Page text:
As Chick-Fil-A finds itself now front and center in the latest front of the 2012 political culture war, the popular “original chicken sandwich” franchise is glad to let you know that it’s not going anywhere anytime soon. Much of that has to do with the political equation.
Not standing down from corporate statements on the gay marriage debate, Chick-Fil-A executives figure they are making a fairly savvy political gamble. While President and COO Dan Cathy’s remarks are being maligned for the timing and detachment from the national conversation, it’s much more complicated than that. Franchise owners in various locations might not be happy, but the larger corporation – clocking an annual $4 billion in sales – is more than happy to invite support from an emboldened Bible Belt coalition of conservative groups.
The key question: how much will the controversy affect the fast food chain’s sales? The answer is significant as a gauge of the political war brewing over the gay marriage debate, but it may also unleash other uncomfortable aspects of the flap. The silence from more prominent African American civil rights organizations is somewhat telling as the chain’s relationship with the Black community in many ways has a direct impact on the conversation.
At some point, expect the conversation to focus in on how many African Americans are employed by Chick-Fil-A. In managing the messaging crisis, franchise executives will reach for racial straws in an attempt to show tolerance. A fresh new controversy could emerge as Chick-Fil-A supporters will charge “liberals” with “destroying minority jobs” pointing to the vast numbers of young African Americans who are employed by the food chain. There will also be added commentary on the level of support from Black consumers. While that may seem unexpected and irrelevant, the company and many religious conservatives may attempt to use chicken as a tool to cause friction within key elements of the Democratic base: Blacks and the LGBT community.
It may seem comical, but the entrance of very visible culture war protagonists and one-time Republican presidential candidates such as former Arkansas Gov. Mike Huckabee suggest another play to exploit long-time tensions between the two competing bases. In many ways, it could work more effectively as a distraction tool than as an outreach or vote-grabbing mechanism. While the African American community should be focused on stubborn unemployment and the impact of voter suppression games in key Presidential election states, some might get sidetracked by a war over those deliciously thick chicken sandwiches and waffle fries. Surveys examining racial, regional and partisan perceptions of the controversy would offer some critical insight.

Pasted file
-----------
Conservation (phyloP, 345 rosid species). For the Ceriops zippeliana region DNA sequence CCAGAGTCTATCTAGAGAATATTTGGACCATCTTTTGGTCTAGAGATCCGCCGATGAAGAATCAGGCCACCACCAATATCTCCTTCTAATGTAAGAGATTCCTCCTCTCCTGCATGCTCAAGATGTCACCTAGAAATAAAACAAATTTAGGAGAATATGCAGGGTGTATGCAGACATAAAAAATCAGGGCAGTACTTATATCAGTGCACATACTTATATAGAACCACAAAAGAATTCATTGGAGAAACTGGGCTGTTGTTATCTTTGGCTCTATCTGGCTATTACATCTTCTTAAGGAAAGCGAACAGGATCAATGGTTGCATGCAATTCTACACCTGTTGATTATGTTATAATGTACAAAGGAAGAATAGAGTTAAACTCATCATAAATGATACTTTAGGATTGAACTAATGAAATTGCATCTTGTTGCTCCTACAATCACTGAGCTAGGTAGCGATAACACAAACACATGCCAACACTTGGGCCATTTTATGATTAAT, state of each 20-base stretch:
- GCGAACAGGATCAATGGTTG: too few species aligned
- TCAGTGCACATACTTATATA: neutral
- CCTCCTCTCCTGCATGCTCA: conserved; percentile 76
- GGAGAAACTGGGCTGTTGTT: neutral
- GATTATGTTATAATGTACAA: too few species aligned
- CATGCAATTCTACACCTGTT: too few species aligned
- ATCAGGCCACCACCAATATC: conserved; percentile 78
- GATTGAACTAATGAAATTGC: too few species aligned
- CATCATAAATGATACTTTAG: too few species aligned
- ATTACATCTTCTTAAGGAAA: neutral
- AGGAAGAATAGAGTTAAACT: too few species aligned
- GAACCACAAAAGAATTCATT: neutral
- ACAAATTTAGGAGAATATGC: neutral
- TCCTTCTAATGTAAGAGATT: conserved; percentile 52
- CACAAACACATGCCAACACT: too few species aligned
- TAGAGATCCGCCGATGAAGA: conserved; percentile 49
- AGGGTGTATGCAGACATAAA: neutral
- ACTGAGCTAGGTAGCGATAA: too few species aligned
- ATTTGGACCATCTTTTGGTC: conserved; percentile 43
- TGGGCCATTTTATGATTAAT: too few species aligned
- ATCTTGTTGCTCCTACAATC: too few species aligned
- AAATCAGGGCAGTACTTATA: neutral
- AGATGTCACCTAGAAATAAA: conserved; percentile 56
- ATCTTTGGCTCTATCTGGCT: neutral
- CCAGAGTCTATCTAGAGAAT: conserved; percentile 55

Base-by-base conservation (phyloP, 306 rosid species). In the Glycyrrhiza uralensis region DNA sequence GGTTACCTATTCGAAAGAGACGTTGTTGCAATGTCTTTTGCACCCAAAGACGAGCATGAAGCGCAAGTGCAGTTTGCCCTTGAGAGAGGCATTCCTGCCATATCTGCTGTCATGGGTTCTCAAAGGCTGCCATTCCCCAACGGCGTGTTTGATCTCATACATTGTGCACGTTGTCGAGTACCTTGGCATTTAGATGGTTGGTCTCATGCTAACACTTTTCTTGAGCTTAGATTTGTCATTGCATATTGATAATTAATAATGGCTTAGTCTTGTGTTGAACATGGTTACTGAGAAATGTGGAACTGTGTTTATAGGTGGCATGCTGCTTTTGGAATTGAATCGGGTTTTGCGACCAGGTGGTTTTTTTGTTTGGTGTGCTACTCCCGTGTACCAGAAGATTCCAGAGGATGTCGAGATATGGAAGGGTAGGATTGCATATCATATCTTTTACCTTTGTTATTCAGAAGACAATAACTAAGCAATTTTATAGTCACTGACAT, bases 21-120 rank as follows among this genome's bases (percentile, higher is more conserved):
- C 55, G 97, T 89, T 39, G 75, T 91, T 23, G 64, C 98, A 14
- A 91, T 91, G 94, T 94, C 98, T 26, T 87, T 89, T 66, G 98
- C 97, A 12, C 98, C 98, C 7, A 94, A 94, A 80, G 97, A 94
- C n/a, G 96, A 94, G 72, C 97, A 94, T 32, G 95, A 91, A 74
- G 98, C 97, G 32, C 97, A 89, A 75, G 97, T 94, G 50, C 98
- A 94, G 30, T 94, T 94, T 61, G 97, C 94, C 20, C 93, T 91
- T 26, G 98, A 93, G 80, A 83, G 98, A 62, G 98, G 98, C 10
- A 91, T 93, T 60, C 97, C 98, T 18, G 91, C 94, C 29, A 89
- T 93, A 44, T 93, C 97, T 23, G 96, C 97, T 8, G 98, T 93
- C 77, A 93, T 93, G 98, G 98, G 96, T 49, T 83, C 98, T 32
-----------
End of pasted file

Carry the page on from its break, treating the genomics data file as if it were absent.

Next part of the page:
Chick-Fil-A corporate may not be sweating it all that much although its brand ID has clearly taken a big hit. During the first half of 2012, YouGov’s brand index rated Chick-Fil-A at a 47 score – a 16 point dip from the 65 score it enjoyed before controversy erupted. But, most of its chains are concentrated in Southern states dominated by a strong Christian conservative presence, despite a brand index rating of 44 in that region compared to 41 in the Northeast, according to YouGov (that speaks to a New South that is much more ideologically diverse than normally thought). Interestingly enough, the index shows a rating of 70 in the Midwest.
This is not at all surprising when looking back on gay marriage polling following President Obama’s announcement of his support for it. Defying conventional wisdom, 40% of respondents in a May 2012 YouGov poll said they strongly opposed gay marriage compared to 28% in the Northeast and only 36% in the South. How will these numbers impact the Presidential race and, possibly, down ballot House and Senate races as politicians are reluctantly drawn into the fray?